JERUSALEM, Israel -- Following reports of the delivery of missiles and advanced anti-missile batteries to Syria, Israel announced that Prime Minister Benjamin Netanyahu plans to meet with Russian Premier Vladimir Putin soon to discuss the issue.
The Prime Minister's Office would not confirm when the visit would take place or any details about it, but one official who spoke on condition of anonymity told CBN News it would take place "very soon."
The Wall Street Journal reported last week on the sale of six S-300 anti-missile batteries and 144 ground-to-air missiles. At least some of the Russian weaponry sold to Syrian President Bashar Assad has killed more than 70,000 civilians and created more than a million refugees in a little over two years of civil war.
U.S. Defense Secretary John Kerry called the missile delivery "potentially destabilizing with respect to the State of Israel."
Israel has two main concerns: 1) the Syrian civil war could spill over its borders, and 2) Syrian advanced weaponry could fall into the hands of Islamic terror groups or gangs fighting among the rebels against Assad's regime.
Russian Foreign Minister Sergei Lavrov said Russia is merely completing delivery of previously signed agreements.
"Russia does not plan to sell," Lavrov told reporters in Warsaw following meetings with Polish Foreign Minister Radoslaw Sikorski and German Foreign Minister Guido Westerville, Itar-Tass reported on Friday.
"Russia has long ago sold and completed the delivery of the signed contracts on equipment, which are anti-aircraft systems," he said. He insisted the S-300 is a "defensive weapon" and "not forbidden by any international standards."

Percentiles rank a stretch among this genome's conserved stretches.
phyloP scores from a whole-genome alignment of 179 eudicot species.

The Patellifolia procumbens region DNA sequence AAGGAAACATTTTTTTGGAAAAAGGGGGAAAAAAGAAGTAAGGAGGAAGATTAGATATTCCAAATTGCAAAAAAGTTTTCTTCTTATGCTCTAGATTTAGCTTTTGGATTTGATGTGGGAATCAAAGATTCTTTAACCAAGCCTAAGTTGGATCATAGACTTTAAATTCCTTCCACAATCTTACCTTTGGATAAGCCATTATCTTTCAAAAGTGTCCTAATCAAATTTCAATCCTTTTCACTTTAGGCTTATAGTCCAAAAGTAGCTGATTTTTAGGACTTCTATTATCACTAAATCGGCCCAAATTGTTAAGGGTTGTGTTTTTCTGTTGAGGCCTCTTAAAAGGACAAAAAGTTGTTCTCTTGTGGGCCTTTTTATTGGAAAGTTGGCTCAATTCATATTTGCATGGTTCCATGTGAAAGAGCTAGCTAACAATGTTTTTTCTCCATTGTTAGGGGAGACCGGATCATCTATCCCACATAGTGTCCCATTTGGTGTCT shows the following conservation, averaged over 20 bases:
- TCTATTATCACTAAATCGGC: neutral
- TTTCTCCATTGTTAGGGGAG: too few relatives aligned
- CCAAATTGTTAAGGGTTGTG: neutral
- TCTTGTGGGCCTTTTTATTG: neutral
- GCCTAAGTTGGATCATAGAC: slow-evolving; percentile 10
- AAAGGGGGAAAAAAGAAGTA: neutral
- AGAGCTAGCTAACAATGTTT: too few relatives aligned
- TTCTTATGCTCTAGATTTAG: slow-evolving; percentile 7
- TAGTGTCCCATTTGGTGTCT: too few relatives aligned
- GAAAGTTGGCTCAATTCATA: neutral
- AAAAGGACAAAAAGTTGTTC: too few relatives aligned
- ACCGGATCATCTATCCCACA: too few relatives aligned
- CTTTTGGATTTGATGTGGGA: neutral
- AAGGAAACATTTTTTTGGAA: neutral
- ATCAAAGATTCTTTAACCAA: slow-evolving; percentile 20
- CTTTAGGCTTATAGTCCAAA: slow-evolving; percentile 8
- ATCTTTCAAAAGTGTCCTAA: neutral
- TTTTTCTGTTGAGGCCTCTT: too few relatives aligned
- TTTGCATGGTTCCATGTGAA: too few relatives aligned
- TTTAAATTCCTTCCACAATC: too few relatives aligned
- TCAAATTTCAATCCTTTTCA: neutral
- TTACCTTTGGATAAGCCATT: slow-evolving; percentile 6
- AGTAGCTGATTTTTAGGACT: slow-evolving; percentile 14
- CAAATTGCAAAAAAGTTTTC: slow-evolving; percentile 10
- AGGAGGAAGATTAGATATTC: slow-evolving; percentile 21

Following meetings Friday between Putin and British Prime Minister David Cameron in Sochi, a member of Putin's delegation repeated the disclaimer, saying Russia is merely fulfilling previously signed agreements of weapons that are "exclusively defensive."
Meanwhile, Russian Navy Commander Adm. Viktor Chirkov said a fleet of warships, which may include nuclear submarines, will be deployed to the Mediterranean, RIA Novosti reported over the weekend.
"Overall, already from this year, we plan to have 5-6 warships and support vessels [in the Mediterranean Sea], which will be replaced on a rotating basis from each of the fleets -- the Black Sea, Baltic, Northern and, in some cases, even the Pacific Fleet," Chrikov told the Russian news agency. "Depending on the scope of assignments and their complexity, the number of warships in the task force may be increased."
Chirkov said the Mediterranean task force may be deployed to the Atlantic and Indian oceans.
"No doubt, if necessary, when some tasks arise in other nearby regions, in the Atlantic and Indian Oceans, the task force may be used," he said, adding that naval crews "must be comprehensively trained to solve tasks not only in the Mediterranean but also in the Atlantic and Indian Oceans."
According to the report, the decision to deploy a permanent task force to the Mediterranean has already been made and the headquarters of the Mediterranean fleet will be established this summer.
In 2008, Russia began renovations on Syria's Tartus and Latakia ports to establish permanent bases for Russian naval fleets on the Mediterranean Sea.
Israel, Syria and Lebanon all have ports on the Mediterranean Sea.